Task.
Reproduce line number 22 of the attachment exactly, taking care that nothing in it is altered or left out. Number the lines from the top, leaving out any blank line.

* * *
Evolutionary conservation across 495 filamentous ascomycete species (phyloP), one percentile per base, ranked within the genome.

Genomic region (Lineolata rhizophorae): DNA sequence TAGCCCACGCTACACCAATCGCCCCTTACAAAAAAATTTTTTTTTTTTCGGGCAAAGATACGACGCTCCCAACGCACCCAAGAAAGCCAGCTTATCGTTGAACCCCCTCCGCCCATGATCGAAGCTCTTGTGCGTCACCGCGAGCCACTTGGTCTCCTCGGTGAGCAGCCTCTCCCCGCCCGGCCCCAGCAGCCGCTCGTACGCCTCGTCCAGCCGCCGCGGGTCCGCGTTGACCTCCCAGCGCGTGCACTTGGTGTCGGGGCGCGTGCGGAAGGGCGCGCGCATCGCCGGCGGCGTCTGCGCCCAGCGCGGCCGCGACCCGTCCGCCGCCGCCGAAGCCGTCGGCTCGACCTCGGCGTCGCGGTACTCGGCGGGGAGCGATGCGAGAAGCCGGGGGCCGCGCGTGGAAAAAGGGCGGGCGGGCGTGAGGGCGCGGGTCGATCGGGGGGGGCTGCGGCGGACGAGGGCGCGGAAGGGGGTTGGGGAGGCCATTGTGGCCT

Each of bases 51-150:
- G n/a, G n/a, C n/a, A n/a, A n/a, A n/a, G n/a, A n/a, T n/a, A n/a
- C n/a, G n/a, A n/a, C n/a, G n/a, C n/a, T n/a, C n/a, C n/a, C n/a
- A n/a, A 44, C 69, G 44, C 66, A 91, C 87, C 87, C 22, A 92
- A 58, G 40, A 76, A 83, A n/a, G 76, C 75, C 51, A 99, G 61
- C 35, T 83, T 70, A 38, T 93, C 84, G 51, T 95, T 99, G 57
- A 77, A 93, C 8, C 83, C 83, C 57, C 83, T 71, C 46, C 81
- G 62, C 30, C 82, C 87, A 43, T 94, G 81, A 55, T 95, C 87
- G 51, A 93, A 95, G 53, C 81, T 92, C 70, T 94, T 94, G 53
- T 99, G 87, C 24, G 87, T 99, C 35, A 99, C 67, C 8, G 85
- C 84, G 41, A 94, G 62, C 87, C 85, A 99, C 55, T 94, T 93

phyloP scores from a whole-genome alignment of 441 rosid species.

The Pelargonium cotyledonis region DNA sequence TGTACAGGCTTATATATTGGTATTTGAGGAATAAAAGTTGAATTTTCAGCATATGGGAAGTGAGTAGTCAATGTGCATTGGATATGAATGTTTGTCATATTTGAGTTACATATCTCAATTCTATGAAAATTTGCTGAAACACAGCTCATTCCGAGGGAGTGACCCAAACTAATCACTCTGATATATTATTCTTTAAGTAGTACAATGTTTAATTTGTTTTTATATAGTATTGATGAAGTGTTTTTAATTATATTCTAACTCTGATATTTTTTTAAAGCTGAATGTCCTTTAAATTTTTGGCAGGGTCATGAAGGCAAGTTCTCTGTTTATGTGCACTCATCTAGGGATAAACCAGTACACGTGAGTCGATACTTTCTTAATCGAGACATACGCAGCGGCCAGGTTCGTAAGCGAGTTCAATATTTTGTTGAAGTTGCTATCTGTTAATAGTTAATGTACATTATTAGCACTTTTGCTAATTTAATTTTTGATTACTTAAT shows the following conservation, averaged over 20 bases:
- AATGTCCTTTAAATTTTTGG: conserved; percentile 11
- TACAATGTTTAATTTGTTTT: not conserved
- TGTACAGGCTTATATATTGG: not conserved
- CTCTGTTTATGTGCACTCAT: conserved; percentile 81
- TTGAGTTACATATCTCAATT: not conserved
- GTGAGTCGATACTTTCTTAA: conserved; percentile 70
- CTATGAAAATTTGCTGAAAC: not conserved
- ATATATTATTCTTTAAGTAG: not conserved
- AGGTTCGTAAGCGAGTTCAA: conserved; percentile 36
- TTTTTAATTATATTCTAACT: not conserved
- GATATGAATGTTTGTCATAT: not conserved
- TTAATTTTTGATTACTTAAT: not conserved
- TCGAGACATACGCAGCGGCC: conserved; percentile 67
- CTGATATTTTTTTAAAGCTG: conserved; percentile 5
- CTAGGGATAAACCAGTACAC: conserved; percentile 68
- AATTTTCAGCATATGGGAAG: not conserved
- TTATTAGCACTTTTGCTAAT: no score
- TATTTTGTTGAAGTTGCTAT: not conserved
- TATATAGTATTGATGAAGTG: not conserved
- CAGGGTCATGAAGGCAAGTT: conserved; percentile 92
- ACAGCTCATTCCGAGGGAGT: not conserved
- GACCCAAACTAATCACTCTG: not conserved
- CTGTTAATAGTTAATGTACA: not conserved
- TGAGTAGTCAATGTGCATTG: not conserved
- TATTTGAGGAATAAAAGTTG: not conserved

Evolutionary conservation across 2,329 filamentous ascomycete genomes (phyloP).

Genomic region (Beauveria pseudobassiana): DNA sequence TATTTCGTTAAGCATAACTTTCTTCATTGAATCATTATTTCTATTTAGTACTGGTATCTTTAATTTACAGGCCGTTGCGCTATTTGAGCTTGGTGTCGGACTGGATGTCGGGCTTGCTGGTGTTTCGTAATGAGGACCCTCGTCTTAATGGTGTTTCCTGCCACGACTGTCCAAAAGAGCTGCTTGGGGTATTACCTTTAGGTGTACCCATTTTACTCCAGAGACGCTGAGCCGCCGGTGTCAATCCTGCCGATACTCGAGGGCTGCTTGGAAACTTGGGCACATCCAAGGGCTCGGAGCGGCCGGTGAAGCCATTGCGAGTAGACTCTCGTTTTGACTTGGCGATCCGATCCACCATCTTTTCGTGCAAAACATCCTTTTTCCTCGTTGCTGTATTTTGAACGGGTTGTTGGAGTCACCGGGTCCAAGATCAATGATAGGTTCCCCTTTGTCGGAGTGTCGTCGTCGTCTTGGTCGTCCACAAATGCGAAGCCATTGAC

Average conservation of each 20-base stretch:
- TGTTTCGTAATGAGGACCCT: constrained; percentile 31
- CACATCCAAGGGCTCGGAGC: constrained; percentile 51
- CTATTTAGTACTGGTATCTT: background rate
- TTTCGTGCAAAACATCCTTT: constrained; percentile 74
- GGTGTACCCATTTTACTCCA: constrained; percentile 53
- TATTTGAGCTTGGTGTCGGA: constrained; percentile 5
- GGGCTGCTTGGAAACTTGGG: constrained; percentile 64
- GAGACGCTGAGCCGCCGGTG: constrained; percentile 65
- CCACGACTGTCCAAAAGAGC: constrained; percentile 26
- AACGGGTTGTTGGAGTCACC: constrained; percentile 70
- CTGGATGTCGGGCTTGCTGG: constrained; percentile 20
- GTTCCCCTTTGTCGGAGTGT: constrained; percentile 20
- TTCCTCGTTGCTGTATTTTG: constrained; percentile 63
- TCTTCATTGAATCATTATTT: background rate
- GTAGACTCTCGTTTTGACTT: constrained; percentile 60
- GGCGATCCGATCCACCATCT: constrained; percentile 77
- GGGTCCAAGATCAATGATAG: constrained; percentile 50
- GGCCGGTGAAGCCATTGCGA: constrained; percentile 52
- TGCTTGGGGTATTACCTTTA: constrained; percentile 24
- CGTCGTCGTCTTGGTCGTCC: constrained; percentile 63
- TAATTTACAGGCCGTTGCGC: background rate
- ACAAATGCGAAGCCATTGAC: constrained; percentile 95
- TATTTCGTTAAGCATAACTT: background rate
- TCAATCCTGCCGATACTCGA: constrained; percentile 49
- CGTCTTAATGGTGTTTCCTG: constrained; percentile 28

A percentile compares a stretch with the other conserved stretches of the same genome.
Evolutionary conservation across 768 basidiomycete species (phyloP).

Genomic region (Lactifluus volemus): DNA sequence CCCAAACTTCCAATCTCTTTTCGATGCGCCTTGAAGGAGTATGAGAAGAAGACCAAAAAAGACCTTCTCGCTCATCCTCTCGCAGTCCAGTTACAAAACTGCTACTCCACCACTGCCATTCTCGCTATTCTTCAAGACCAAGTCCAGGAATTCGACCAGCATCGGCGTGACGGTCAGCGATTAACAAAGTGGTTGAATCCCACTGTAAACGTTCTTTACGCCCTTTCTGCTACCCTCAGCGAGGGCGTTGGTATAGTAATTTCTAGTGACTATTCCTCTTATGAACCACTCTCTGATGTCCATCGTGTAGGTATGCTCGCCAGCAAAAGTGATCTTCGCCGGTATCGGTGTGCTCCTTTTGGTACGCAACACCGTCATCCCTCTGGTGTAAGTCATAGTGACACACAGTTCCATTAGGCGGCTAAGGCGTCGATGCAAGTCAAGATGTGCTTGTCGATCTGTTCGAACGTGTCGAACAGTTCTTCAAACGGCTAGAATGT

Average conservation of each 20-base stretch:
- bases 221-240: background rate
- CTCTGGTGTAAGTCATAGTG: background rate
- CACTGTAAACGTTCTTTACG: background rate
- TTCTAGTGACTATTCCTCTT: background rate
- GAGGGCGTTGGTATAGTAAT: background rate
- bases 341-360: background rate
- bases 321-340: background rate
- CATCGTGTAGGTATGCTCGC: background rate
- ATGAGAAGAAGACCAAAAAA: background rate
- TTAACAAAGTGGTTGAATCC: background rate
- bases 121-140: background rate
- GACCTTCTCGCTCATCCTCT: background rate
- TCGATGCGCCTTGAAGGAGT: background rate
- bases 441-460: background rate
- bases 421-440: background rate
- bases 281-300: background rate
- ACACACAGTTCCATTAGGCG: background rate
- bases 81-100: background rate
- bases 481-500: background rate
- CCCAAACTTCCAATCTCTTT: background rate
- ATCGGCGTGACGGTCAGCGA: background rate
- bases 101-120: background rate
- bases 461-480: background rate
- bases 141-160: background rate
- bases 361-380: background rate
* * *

- CTATGAAAATTTGCTGAAAC: not conserved